Greg Ip

Articles by The Economist’s U.S. Economics Editor

How to compute sovereign default probabilities

with one comment

My article mentions invesetors’ estimates of the probability the U.S. will default based on spreads on credit default swaps. Some readers have asked how I computed the probabilities. What follows is a guide but should not be considered authoritative.


I computed straight default probability rates without any assumption for recovery; as such they probably understate the true implied probability, as does the lack of any allowance for counterparty risk. But there are other reasons why the market may be overstating investors’ true expectations. Since I couldn’t decide the net effect of these opposing influences, I simply said that there were technical reasons not to assume this was a precise measure of expectations, and focused on the trend instead.


Here’s how I got my calculations, and I don’t claim to be authoritative; it’s just based on my best understanding. The CDS premium (or spread) should be equal to the expected loss on the insured bond multiplied by the probability of default. Assume for now a recovery rate of zero. That means, in any given year, the probability that the bond will NOT default is 1-premium. The probability it will not default after x  years is (1-premium)^x (where ^ means “to the power of”). Thus, the probability it WILL  default after x years is 1-(1-premium)^x. So if the premium on Treasury CDS is 62 basis points (as it was early last week), then the probability of default after 10 years is 1-[(1-.0062)^10]=6%.


Now, relax the assumption of zero recovery. The premium should be equal to the expected loss minus recovery multiplied by probability of default. Since OECD defaults are so rare (much less U.S. defaults) there is very little precedent from which to derive recovery rates. I’m told that the presumed recovery rate for European sovereigns is 35-40%. Let’s assume for now 40% for the U.S. Incorporating this into the above formula gives us 1-[(1-.0062/(1-0.40))^10] = 9.9% (approximately). The second reason the probability might be higher is counterparty risk. There is a nonzero possibility that the party from which you bought protection will not be in business to pay you when a default is triggered and your position is not sufficiently collateralized. I assume this is even more likely in the event it’s a sovereign defaulting (as Dean Baker notes). That being the case, the buyer of protection would pay less for protection than its true economic value and the premium and thus the above calculation would understate the implied probability of default. In theory the creation of a federally-backed clearing house for CDS should reduce counterparty risk, but not below zero.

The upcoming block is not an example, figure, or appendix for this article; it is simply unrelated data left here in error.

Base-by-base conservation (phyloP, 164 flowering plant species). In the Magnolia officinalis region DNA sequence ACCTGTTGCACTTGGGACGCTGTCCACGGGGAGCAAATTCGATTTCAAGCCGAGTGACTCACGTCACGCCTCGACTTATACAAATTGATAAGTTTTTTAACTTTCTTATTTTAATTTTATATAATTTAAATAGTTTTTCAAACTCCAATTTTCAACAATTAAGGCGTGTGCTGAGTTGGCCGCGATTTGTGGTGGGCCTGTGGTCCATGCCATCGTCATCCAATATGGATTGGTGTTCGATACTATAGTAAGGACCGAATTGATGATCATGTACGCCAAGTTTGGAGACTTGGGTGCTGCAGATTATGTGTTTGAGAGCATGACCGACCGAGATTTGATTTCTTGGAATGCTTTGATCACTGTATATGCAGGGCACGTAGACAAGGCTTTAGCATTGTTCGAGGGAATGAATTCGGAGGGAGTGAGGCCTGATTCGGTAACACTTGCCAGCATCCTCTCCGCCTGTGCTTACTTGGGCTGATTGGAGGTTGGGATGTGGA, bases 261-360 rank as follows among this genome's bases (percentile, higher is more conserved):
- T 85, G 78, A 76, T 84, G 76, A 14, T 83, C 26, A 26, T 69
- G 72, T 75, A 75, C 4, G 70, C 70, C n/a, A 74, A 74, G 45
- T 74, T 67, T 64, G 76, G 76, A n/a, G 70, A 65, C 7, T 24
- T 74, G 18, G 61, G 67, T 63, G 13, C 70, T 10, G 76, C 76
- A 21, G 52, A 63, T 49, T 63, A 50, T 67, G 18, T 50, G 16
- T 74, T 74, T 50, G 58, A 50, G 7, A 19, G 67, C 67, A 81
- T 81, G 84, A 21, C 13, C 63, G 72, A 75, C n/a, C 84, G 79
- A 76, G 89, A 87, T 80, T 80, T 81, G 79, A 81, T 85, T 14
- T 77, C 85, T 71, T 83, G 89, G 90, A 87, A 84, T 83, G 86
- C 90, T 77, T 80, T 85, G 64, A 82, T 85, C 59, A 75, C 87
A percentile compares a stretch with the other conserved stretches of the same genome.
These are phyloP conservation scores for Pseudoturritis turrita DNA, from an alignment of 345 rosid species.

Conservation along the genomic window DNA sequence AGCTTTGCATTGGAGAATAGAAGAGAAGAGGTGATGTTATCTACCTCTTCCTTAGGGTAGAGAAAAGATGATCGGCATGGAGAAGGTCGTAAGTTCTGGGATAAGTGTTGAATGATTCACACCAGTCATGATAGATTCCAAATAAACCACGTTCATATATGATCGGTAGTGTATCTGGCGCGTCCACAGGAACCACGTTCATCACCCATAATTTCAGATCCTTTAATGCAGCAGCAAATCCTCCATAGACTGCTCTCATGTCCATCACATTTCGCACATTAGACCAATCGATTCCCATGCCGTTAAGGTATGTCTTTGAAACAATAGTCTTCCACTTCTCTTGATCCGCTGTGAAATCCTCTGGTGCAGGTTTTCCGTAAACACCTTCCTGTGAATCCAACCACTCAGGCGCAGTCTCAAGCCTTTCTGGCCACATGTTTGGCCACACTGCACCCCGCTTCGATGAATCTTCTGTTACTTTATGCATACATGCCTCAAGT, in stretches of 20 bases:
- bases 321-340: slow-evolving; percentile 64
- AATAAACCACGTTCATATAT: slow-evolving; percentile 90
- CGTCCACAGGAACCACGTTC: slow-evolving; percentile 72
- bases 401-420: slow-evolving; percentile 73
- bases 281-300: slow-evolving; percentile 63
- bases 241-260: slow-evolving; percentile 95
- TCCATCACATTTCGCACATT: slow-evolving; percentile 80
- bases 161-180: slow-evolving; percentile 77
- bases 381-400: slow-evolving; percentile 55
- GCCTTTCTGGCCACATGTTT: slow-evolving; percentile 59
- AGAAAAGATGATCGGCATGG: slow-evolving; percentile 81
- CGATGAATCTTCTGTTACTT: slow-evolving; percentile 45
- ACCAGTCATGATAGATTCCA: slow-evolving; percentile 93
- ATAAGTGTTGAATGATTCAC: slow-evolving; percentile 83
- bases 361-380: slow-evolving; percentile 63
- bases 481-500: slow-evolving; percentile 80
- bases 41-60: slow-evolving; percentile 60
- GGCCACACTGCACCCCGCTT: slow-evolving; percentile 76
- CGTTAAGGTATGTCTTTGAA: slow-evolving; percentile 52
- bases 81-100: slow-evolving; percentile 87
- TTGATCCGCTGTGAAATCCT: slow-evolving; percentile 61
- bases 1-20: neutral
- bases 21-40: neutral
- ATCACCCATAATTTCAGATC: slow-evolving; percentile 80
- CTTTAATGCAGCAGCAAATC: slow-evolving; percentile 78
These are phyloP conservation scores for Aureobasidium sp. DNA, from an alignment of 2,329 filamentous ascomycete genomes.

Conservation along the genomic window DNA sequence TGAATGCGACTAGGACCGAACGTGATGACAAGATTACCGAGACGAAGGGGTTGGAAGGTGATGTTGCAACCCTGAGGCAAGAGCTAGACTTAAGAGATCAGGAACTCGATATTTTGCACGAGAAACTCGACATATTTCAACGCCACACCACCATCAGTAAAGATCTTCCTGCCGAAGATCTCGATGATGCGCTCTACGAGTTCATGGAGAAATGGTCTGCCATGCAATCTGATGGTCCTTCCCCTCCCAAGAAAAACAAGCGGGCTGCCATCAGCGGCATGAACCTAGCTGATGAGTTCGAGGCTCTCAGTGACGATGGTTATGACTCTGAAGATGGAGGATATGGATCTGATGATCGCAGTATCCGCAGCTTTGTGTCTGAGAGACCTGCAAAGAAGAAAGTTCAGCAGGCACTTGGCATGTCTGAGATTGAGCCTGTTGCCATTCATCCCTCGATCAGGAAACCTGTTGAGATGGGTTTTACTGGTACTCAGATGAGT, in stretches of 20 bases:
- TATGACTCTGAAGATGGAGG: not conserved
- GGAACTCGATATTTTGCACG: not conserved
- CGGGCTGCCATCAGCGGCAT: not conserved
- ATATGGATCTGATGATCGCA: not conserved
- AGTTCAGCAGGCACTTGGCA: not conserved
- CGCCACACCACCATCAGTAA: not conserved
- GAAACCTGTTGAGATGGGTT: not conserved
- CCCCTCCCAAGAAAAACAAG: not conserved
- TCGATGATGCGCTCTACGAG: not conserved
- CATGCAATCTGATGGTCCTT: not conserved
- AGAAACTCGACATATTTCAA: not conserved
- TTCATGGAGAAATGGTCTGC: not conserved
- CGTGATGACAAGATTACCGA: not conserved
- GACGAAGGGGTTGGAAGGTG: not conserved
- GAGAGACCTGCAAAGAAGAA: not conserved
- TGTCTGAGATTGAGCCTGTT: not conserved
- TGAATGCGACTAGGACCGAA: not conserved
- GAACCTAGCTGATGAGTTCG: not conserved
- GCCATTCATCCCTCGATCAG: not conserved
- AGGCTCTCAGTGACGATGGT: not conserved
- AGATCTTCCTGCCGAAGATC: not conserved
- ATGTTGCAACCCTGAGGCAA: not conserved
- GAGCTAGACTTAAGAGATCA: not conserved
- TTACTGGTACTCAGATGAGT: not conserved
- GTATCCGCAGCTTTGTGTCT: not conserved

All that said, 6% and certainly 10% seems high and probably overstates investors’ actual expectation of default. Sovereign CDS have apparently become a popular way to trade systemic risk and the likelihood of further government financed bailouts as opposed to a pure bet on default. Still, I find this explanation a bit unsatisfying; boiled down, that’s another way of looking at the factors that could one day impair a sovereign’s ability to pay. When Moody’s downgrades a country from AAA to AA, it is not a prediction of default; merely an assessment that the odds of default, though still miniscule, have risen. And, leaving aside the actual levels, what is interesting to me is not the actual number but the trend: it’s going up. Why? Apart from the fundamental factors, events of the last year may have awakened the investor community at large to the realization that default events


Written by gregip

January 15, 2009 at 12:03 pm

Posted in Uncategorized

One Response

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  1. It appears u actually fully understand a lot pertaining to this subject and that shows with this unique post, termed
    “How to compute sovereign default probabilities Greg
    Ip”. Regards -William

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